Recently, I walked into the mathematics library at the local university. I could remember how sad I felt when trying to read the mathematics journals. I always found the place intimidating.

Yet this day, when I walked into the library. I found a different scene. An old professor pleaded that I leave the magazines I read on the table. Apparently, I was the only person to visit the library that week. His budget was going down, while the cost of subscriptions was increasing. He had to figure out which subscriptions to cancel.

I looked at the shelves in the library. There was perhaps ten thousand volumes on the shelves. There was so much work invested in this collection that I felt humbled. But I realized that not even full percent of these pages would ever be viewed again. These works seemed destined to die on the dust heap of history.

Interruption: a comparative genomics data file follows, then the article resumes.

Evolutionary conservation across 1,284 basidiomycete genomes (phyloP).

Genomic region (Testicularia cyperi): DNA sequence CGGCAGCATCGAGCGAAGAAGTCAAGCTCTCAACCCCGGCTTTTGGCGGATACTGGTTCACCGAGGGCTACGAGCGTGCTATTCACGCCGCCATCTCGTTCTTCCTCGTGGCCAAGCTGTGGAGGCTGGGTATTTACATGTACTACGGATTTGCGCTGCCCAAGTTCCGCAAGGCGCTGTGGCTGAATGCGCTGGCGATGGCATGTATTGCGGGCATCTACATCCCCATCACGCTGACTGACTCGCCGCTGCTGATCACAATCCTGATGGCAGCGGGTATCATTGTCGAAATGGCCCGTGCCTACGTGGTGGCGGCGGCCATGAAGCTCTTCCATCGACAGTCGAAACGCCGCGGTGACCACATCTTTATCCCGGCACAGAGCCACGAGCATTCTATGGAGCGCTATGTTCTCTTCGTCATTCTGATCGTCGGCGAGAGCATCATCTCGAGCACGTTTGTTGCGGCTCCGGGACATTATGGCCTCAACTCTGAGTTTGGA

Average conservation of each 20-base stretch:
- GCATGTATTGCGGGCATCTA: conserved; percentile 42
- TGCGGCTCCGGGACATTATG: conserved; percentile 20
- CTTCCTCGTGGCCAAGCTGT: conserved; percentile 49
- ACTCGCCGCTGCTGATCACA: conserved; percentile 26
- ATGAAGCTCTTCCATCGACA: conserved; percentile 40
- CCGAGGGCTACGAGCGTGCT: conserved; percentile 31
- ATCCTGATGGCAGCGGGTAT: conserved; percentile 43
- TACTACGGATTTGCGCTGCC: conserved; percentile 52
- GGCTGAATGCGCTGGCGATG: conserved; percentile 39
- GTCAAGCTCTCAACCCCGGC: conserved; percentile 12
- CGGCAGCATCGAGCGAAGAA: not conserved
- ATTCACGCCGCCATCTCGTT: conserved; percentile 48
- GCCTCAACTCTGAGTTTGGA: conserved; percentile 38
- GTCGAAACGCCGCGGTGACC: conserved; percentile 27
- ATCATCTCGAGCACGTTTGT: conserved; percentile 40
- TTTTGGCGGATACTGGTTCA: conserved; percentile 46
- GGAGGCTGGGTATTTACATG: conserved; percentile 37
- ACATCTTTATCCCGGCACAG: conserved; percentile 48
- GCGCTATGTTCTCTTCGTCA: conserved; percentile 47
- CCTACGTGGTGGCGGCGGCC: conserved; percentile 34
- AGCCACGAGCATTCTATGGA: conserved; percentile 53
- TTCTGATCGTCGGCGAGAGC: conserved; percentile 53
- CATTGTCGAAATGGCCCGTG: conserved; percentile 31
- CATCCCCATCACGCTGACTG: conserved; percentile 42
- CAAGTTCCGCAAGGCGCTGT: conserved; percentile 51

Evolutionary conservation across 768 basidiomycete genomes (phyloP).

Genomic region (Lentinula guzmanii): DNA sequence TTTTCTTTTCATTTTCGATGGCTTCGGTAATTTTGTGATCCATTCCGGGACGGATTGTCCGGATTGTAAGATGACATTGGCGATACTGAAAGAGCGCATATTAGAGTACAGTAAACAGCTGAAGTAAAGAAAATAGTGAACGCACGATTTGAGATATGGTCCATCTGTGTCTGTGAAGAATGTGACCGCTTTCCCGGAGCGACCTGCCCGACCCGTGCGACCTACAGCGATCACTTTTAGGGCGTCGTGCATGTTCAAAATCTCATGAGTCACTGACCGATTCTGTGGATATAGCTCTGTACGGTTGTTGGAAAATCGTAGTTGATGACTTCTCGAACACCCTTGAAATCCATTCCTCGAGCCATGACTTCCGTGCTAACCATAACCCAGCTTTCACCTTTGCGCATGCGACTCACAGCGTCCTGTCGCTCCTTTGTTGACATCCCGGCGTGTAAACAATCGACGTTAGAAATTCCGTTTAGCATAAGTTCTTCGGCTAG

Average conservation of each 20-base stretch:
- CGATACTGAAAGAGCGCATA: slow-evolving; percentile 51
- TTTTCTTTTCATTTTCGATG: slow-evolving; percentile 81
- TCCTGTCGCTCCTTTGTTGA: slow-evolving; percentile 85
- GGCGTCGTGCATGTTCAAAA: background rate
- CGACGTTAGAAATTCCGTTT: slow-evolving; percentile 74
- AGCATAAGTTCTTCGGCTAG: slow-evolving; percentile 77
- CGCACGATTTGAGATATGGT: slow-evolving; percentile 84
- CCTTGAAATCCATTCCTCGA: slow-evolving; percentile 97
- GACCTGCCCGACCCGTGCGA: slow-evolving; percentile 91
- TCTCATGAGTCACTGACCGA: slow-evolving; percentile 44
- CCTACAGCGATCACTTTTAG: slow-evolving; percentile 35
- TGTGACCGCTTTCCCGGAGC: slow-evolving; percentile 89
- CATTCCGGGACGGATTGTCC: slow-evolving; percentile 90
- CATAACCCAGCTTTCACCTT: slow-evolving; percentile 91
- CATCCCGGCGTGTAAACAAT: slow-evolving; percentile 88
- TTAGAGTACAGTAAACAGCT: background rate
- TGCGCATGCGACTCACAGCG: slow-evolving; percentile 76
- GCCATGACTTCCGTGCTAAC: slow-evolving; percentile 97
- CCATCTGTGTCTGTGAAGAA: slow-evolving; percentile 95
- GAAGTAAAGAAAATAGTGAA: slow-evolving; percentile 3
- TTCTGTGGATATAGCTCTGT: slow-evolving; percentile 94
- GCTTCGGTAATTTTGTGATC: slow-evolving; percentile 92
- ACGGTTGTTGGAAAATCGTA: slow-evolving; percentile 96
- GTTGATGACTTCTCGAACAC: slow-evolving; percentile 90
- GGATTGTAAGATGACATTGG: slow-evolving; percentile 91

Perhaps the language of Symbolic Logic is destined to be dismissed, just as we've dismissed the long, involved treatises of the Scholastics.

I made my selection, and tried to read an article or two. Again, I felt dismay. The mathematicians writing these papers did not even give me an entry point to read and enjoy their work. I felt a surge of anger. Yes, the authors did a wonderful job of demonstrating their intellectual superiority, but they failed completely at communicating their ideas.

I tried to speak to the professor. He was distraught at his decision. Which journals would he cancel. The price was going up, and the number of readers going down. Everybody was doing the Internet, and studying programming languages. There was no time to learn the subtle nuances of the mathematics journals.